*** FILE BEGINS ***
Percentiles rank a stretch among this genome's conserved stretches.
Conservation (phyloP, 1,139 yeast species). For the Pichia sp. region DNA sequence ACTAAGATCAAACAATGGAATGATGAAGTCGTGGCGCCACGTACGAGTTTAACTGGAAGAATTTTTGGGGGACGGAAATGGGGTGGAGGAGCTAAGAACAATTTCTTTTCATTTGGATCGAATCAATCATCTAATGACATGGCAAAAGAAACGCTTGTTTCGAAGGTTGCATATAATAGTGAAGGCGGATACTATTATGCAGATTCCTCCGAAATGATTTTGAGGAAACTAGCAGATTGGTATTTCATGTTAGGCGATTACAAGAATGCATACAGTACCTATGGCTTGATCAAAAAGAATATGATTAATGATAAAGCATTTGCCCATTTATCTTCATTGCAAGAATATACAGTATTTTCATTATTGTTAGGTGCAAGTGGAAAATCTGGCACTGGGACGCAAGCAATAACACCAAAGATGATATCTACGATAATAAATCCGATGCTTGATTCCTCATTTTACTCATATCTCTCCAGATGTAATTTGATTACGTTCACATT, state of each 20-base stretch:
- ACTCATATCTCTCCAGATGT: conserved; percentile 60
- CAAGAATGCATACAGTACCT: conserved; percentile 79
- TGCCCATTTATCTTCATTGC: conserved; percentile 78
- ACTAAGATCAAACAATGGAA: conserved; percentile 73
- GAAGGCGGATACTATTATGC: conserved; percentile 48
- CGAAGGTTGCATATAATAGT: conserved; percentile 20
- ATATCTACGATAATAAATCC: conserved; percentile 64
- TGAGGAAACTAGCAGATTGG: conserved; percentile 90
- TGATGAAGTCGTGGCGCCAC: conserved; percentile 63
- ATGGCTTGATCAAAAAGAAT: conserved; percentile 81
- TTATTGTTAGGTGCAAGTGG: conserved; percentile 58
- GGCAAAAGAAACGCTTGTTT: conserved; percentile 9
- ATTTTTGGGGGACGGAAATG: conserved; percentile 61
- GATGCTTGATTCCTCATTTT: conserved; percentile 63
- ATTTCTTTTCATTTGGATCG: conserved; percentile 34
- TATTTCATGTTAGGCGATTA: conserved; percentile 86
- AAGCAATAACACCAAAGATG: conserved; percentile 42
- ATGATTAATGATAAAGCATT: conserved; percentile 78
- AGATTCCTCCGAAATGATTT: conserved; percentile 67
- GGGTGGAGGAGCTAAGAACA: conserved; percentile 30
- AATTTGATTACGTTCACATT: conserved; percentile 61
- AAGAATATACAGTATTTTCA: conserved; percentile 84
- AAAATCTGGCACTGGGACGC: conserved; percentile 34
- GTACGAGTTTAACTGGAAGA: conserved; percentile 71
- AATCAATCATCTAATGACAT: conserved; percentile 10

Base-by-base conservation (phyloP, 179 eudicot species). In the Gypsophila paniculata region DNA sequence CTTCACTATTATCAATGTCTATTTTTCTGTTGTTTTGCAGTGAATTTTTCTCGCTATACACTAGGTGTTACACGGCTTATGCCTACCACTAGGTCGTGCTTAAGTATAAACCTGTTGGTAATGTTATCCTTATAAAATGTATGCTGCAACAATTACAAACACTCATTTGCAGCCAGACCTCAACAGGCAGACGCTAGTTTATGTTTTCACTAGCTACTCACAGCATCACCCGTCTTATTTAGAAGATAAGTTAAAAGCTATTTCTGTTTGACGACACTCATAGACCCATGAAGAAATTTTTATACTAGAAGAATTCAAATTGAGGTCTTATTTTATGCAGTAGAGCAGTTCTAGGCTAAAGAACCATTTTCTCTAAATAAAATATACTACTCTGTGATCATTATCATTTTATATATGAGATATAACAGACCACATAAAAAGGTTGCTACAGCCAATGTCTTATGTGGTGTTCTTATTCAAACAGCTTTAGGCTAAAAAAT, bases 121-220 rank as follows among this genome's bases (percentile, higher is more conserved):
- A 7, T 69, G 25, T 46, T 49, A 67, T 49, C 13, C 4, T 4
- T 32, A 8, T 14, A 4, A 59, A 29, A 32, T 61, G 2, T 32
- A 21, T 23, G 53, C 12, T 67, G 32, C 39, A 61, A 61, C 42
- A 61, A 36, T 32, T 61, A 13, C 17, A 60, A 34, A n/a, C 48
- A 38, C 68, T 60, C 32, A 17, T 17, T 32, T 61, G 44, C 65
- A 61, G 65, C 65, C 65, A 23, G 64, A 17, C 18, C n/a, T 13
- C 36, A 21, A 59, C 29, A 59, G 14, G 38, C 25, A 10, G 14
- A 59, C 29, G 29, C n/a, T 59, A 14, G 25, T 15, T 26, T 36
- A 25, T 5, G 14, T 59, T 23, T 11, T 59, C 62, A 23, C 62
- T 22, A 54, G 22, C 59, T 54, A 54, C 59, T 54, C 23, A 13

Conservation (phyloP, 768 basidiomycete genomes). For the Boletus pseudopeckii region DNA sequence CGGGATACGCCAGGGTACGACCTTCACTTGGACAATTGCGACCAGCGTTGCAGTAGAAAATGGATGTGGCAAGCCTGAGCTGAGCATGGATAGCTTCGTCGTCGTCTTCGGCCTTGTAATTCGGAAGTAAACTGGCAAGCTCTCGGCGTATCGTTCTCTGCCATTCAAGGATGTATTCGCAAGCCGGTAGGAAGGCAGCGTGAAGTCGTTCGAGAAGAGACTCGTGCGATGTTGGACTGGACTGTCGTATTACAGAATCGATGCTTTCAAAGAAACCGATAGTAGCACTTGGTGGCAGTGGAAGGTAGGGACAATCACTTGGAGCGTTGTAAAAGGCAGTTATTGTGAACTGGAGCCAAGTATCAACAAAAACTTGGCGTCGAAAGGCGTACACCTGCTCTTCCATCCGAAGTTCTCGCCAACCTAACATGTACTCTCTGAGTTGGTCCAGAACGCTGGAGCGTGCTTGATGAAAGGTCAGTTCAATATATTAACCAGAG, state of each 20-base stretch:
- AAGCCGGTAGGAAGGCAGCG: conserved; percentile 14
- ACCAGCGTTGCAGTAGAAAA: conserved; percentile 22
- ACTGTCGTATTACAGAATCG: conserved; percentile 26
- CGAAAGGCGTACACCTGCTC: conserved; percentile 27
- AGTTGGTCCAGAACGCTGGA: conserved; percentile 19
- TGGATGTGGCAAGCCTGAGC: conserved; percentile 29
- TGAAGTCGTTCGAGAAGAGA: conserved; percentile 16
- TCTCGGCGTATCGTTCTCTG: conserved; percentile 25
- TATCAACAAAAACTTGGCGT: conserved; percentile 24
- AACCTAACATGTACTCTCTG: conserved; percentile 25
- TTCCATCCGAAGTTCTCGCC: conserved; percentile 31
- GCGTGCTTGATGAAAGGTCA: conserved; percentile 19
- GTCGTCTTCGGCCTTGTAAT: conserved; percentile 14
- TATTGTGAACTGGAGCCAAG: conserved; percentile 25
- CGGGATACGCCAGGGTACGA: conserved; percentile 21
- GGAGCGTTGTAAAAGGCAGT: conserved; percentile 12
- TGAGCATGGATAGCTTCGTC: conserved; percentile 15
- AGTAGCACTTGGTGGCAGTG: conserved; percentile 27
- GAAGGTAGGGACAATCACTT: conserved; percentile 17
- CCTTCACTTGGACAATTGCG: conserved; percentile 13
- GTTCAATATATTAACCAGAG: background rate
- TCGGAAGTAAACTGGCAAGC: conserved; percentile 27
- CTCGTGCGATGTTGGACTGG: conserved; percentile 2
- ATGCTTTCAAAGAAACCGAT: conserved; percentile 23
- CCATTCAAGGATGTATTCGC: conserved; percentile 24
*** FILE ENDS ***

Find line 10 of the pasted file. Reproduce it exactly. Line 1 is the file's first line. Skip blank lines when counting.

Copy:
- TGAGGAAACTAGCAGATTGG: conserved; percentile 90